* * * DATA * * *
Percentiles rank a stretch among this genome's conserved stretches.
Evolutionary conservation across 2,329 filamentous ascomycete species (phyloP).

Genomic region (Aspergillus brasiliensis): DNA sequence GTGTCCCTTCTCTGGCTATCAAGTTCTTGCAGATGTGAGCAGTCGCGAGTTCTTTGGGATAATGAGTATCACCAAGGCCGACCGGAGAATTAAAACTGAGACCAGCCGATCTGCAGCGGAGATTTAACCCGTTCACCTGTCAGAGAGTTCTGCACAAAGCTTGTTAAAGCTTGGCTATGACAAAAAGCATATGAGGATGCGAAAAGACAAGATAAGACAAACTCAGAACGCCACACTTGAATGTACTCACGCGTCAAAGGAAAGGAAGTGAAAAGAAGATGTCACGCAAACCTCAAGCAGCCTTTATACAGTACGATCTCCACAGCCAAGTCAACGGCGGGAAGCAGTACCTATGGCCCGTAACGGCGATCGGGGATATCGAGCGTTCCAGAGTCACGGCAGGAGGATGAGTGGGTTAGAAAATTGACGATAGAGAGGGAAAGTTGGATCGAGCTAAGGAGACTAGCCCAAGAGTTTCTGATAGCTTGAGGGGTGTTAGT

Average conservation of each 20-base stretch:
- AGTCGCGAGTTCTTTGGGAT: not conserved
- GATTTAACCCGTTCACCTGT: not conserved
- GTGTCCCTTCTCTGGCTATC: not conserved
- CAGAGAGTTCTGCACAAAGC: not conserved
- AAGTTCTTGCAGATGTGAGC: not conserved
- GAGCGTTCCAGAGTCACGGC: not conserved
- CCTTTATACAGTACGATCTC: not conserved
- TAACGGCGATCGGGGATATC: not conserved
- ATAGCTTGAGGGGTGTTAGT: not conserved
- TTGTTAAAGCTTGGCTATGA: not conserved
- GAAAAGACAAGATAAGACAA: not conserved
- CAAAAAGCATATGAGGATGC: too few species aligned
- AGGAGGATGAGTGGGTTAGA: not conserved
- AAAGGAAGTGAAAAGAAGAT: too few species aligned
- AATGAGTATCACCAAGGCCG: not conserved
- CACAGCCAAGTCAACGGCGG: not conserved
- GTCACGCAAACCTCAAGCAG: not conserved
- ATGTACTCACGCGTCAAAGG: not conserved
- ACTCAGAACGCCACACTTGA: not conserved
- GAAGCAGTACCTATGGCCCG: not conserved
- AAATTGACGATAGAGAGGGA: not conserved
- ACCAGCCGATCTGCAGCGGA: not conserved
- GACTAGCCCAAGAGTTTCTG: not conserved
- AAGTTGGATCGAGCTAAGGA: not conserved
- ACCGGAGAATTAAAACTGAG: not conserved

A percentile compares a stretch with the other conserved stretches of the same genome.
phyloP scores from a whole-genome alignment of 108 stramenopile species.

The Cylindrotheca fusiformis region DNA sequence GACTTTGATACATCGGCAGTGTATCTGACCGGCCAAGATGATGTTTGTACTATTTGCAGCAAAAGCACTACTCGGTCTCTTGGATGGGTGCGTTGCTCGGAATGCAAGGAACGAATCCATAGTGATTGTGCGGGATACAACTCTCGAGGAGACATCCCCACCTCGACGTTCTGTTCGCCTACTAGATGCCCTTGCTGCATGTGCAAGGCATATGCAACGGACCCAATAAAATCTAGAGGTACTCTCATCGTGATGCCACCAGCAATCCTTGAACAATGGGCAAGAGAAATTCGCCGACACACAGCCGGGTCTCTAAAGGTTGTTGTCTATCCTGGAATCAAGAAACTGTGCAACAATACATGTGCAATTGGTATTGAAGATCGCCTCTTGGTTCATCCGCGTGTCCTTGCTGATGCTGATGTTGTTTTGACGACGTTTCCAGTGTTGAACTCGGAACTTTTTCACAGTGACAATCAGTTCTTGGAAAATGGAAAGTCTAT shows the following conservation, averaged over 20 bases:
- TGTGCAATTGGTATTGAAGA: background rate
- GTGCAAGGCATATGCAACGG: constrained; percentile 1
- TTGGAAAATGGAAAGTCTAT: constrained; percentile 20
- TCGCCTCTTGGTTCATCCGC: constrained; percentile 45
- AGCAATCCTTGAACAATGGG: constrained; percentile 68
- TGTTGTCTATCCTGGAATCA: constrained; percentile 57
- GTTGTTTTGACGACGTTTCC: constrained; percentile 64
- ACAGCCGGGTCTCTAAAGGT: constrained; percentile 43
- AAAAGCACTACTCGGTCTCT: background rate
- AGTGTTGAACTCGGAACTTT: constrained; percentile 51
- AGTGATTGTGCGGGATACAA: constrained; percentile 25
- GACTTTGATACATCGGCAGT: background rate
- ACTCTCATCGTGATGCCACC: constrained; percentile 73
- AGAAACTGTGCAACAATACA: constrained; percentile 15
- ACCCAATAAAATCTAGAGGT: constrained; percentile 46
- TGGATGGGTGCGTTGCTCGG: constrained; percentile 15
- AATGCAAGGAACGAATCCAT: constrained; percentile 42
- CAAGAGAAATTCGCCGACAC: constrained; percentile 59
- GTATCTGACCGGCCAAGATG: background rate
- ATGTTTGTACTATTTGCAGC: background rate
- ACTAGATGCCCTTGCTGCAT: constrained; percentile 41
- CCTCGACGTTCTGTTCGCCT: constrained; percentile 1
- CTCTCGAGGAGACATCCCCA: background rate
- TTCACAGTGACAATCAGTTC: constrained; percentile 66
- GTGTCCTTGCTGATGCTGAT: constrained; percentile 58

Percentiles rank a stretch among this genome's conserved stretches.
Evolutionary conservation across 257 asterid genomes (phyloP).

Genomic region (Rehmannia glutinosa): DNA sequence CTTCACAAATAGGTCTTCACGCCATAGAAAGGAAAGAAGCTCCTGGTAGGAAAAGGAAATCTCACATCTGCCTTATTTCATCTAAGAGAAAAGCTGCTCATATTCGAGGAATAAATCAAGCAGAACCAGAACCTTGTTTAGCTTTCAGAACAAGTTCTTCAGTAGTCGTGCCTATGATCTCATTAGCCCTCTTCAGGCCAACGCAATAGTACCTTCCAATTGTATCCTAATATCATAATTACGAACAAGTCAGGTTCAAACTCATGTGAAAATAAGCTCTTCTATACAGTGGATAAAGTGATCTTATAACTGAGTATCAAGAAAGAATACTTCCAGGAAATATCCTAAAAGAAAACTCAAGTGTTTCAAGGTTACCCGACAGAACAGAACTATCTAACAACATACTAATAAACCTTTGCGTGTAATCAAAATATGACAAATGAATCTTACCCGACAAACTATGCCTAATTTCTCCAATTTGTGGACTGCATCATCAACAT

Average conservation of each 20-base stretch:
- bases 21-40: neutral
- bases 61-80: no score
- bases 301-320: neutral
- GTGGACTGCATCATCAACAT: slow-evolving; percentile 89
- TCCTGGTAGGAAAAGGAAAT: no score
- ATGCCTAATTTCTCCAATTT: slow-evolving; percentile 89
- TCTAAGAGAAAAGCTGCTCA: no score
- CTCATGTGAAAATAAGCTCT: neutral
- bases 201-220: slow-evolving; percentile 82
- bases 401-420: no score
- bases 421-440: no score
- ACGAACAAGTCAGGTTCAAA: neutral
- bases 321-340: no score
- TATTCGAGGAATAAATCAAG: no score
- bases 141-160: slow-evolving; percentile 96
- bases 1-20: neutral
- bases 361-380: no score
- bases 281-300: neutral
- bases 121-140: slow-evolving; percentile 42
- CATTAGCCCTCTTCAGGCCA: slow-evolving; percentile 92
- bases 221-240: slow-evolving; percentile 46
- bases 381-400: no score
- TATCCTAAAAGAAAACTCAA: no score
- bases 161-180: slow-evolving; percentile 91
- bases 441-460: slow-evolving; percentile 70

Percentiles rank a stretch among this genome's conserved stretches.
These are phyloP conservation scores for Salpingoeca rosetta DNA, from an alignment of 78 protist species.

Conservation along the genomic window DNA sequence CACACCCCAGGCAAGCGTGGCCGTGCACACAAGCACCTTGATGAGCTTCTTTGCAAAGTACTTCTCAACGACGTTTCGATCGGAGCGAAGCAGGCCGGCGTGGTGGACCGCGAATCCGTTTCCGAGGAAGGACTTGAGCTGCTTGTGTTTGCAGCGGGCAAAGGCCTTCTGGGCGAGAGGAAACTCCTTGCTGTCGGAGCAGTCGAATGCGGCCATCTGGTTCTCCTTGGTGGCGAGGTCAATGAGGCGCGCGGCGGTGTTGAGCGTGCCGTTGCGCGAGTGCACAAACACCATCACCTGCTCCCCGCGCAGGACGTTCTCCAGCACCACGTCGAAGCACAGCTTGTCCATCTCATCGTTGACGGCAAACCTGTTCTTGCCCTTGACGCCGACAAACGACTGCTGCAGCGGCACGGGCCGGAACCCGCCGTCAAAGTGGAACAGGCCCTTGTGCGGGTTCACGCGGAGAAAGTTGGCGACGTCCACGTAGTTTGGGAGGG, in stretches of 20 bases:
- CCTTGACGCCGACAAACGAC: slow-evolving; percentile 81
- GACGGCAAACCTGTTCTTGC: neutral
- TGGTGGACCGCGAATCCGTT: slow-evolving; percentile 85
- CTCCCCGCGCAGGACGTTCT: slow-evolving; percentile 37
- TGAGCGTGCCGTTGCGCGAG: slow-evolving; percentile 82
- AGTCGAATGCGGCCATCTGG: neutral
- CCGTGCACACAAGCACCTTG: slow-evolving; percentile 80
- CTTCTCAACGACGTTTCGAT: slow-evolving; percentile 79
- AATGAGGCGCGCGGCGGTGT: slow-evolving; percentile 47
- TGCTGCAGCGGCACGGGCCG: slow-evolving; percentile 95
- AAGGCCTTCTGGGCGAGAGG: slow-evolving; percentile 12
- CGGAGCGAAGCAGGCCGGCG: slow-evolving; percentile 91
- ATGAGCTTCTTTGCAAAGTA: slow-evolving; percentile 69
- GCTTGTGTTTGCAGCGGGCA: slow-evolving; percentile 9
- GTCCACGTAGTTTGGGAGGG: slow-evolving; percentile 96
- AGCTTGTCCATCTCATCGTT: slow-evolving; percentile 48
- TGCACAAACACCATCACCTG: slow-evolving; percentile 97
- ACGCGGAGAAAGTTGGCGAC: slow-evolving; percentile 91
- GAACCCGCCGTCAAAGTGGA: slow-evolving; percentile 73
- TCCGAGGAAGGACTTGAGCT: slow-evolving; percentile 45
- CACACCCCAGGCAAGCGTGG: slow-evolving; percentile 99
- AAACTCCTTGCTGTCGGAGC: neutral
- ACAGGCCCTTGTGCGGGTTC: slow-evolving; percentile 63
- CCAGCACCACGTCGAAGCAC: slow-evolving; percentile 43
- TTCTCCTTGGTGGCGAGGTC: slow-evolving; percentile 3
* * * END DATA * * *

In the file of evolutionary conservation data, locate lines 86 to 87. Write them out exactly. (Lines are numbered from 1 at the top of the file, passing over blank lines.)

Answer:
- bases 441-460: slow-evolving; percentile 70

Percentiles rank a stretch among this genome's conserved stretches.